#> [7] middle age
#> Levels: under 18 young adult middle age senior

The values of breaks define our category boundaries, with -Inf and +Inf generously specifying the minimum and maximum age values. The logical value of right determines whether the intervals specified by breaks should be closed on the right and open on the left (for right = TRUE), or vice verso (for right = FALSE). The resulting age_cat variable maps our age values into four categories:

Table 4.2: Result after using cut() to categorize continuous age values.
Name: Age: Age category:
Dora 17 under 18
Eve 67 senior

Note that the cut() function created a factor variable with levels that were being defined by labels. (Chapter 16 provides additional information on factors.)

## 4.5 Conclusion

When you come to a fork in the road, take it.

Yogi Berra

This chapter introduced only a few new functions, but opened the door to programming in R. Our initial quote by Robert Frost emphasized that conditionals (or diverging roads) are difference makers. This insight translates into programming, as conditional statements allow for different paths that depend on the data values examined in their conditions. A more mundane aspect of working with conditionals can be derived from Yogi Berra’s tongue in cheek advice: Rather than fearing choices or avoiding conditionals, let’s embrace and use them productively in our analyses.

### 4.5.1 Summary

Conditionals allow us to verify data and to distinguish between cases, so that different inputs can receive different treatments.

• In R, basic conditionals are available by using the simple if () {} or if () {} else {} templates.

• The ifelse() function provides a version of conditionals that works for vectors, and the switch() function allows to distinguish between a large number of cases.

• Many conditionals can be avoided by using logical indexing / sub-setting on data structures or by using the cut() function.

### 4.5.2 Resources

The resources noted in Chapter 3 also provide information on conditional expressions (and alternatives) in R:

#### Cheatsheets

Here are some pointers to related Posit cheatsheets:

• On base R:
• More advanced aspects of R:

### 4.5.3 Preview

The next Chapter 5 will teach us how to create our own functions.

## 4.6 Exercises

### 4.6.1 Verifying data types

The following questions refer to the evaluating of the size of the number x (in Sections 4.2 and 4.3 above):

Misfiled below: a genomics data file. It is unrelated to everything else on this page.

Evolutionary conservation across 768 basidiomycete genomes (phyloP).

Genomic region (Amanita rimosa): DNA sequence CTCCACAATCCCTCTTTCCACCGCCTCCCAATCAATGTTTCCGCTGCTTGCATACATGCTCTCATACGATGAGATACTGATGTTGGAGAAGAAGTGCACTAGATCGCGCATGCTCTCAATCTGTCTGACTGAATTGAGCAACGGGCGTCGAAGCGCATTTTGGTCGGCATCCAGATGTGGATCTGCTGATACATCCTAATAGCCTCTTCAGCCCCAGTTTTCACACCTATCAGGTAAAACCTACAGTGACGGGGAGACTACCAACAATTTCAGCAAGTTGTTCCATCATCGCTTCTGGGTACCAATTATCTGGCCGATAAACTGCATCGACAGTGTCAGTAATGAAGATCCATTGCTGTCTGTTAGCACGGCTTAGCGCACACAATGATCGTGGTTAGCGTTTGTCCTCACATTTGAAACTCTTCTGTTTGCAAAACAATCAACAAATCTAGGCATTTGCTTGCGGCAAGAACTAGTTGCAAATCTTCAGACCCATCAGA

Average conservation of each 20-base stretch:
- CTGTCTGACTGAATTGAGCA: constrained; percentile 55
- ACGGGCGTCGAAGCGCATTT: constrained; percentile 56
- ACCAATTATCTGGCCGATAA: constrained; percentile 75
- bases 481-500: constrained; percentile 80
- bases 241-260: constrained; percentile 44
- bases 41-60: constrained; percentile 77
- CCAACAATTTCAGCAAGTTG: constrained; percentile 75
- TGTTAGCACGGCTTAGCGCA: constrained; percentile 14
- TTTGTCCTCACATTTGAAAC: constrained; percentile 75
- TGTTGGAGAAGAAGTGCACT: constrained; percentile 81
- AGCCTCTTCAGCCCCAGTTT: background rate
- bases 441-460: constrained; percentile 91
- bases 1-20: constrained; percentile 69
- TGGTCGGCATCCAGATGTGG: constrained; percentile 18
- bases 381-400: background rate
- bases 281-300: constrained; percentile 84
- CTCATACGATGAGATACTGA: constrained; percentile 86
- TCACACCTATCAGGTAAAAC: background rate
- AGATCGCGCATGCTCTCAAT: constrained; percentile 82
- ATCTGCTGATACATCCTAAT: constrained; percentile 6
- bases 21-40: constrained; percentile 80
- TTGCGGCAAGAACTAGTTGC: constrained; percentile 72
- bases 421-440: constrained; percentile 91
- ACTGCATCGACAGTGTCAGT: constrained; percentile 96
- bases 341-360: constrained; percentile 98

1. Before categorizing the size of x, add an initial check that verifies that x is a number.

2. Create a conditional expression that tests for and reports the data type of an R object x.

3. Will the conditional statement of 2. be needed in R? Why or why not?

### 4.6.2 Vectorized ifelse()

Predict, evaluate, and explain the results (i.e., data types, shapes, and values) of the following expressions:

ifelse(1:4 > 0, "positive", FALSE)
ifelse(1:4 < 0, "negative", FALSE)
ifelse(1:4 > 2, "big", FALSE)
ifelse(1:4 > 2, c("yes", "yeah"), c("oh", "no"))
ifelse(1:2 == c(4, 2, 1, 2), c("A", "B", "C"), c("X", "Y"))

Hint: The terms atomic, vector and recycling should occur in the explanation.

### 4.6.3 Conditional greetings

Create a conditional expression that uses a scalar of the current hour (as an integer from 1 to 12) and of day_half (as a character object set to either “am” or “pm”) to provide one of the following greetings (at the appropriate value of hour):

• “Good morning”
• “Mahlzeit!” (i.e., German for “enjoy your lunch!”)
• “Good afternoon”
• “Good evening”
• “Good night”

Note: Most people interpret “12pm” as noon and “12am” as midnight.

#### Solution

A possible solution could assign greetings to time values as follows:

Table 4.3: Example of possible greetings at different time values.
Time Greeting
1am Good night
4am Good night
5am Good morning
11am Good morning
12pm Mahlzeit!
1pm Good afternoon
6pm Good evening
10pm Good night
12am Good night

### 4.6.4 Conditional temperatures

Assume that we have a temperature value t (measured in degrees Celsius, with values ranging from $$-50$$ to $$+50$$) and we want to classify this value into common-sense categories (e.g., unbearably cold, freezing, cold, moderate, warm, hot, etc.).

1. Write a conditional expression (using an if-then-else construct) to categorize a scalar t value.

2. Re-write your conditional expression so that t could be a vector of multiple values (using ifelse()).

3. Re-write your conditional using the switch() function.

4. Re-write your conditional using the cut() function.

### 4.6.5 Conditional survey age

Re-solve 1.8.7 Exercise 7 of the ds4psy book by using conditional expressions (rather than logical indexing).

1. Whereas a realistic dataset would require non-binary gender values, two values are sufficient for our small sample.↩︎